Handwriting

In this technological age, it’s easy to dismiss handwriting as an outdated skill.  However most of the work children do in school is handwritten and for the foreseeable future, GCSE and A-level exams will be too.

Tips to encourage good handwriting

  • Choose the right pen. Often a chunky pen or a pen with a triangular grip is more comfortable.
  • Check their posture. Ensure children sit up straight at a desk or table and that they can rest their arm on the writing surface comfortably.
  • Pick the right paper. Lined paper is important and school exercise books all have lines spaced suitably for good sized handwriting. Handwriting paper can be useful if extra practice is needed. http://www.printablepaper.net/category/penmanship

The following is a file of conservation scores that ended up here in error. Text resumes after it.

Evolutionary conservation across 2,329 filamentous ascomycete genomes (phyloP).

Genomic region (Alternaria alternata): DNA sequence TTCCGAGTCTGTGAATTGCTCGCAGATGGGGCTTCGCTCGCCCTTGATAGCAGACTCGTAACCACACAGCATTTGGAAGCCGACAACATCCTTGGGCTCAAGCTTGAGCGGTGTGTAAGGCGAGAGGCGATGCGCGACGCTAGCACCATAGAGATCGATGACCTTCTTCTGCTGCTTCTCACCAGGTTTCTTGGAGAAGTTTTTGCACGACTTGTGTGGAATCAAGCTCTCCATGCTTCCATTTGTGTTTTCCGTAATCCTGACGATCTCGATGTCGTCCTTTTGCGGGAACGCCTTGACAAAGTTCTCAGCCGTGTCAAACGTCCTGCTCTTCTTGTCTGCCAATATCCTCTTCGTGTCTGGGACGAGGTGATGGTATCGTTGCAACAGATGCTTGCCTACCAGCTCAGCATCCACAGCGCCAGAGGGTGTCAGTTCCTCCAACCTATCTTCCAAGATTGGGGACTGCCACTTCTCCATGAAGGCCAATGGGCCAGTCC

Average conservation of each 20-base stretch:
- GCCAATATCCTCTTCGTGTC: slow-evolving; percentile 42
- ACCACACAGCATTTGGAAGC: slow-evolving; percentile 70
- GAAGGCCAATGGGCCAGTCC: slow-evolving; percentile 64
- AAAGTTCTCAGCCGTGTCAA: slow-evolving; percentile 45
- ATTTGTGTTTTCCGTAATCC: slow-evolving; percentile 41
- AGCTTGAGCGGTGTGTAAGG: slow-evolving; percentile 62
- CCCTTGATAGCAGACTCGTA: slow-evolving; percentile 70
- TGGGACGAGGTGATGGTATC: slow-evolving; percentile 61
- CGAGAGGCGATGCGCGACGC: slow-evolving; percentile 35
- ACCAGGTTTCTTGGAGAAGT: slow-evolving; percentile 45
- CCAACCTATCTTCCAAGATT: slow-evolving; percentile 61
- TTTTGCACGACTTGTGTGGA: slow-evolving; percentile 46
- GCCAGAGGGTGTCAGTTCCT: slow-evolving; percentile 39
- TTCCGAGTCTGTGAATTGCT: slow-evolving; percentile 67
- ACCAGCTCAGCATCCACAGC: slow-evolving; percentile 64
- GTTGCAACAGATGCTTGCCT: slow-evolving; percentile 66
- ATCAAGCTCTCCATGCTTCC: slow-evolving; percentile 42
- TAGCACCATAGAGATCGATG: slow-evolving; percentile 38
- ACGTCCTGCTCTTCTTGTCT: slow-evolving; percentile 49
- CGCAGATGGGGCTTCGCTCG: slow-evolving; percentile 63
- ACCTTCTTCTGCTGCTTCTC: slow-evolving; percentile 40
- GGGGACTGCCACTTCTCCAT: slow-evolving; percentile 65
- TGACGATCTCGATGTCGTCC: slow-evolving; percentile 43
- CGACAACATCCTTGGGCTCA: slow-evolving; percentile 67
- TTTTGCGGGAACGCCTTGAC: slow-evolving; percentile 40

• Slow down. Don’t rush them to complete homework so they focus more on the letter formation. Some children find that using a slower pen (even a fountain pen) can help improve handwriting.
  • Examine their writing. Get them to write the alphabet out on lined paper and join every letter. Look out for some of the most common problems:
    • Do the Os look like Qs?
    • Are the a and g left open at the top so they look like a u or y?
    • Is the writing too small?
    • Do they dot the i and cross the t?
    • Check the height of their letters. Letters need to be the correct height in relation to each other. The ascenders on b, d, f, h, k, l and t should be the same height above other letters. The descenders on g, j, p, q and y should be the same size below the line.

These tips were taken from an article in the Guardian.  You can find it here.

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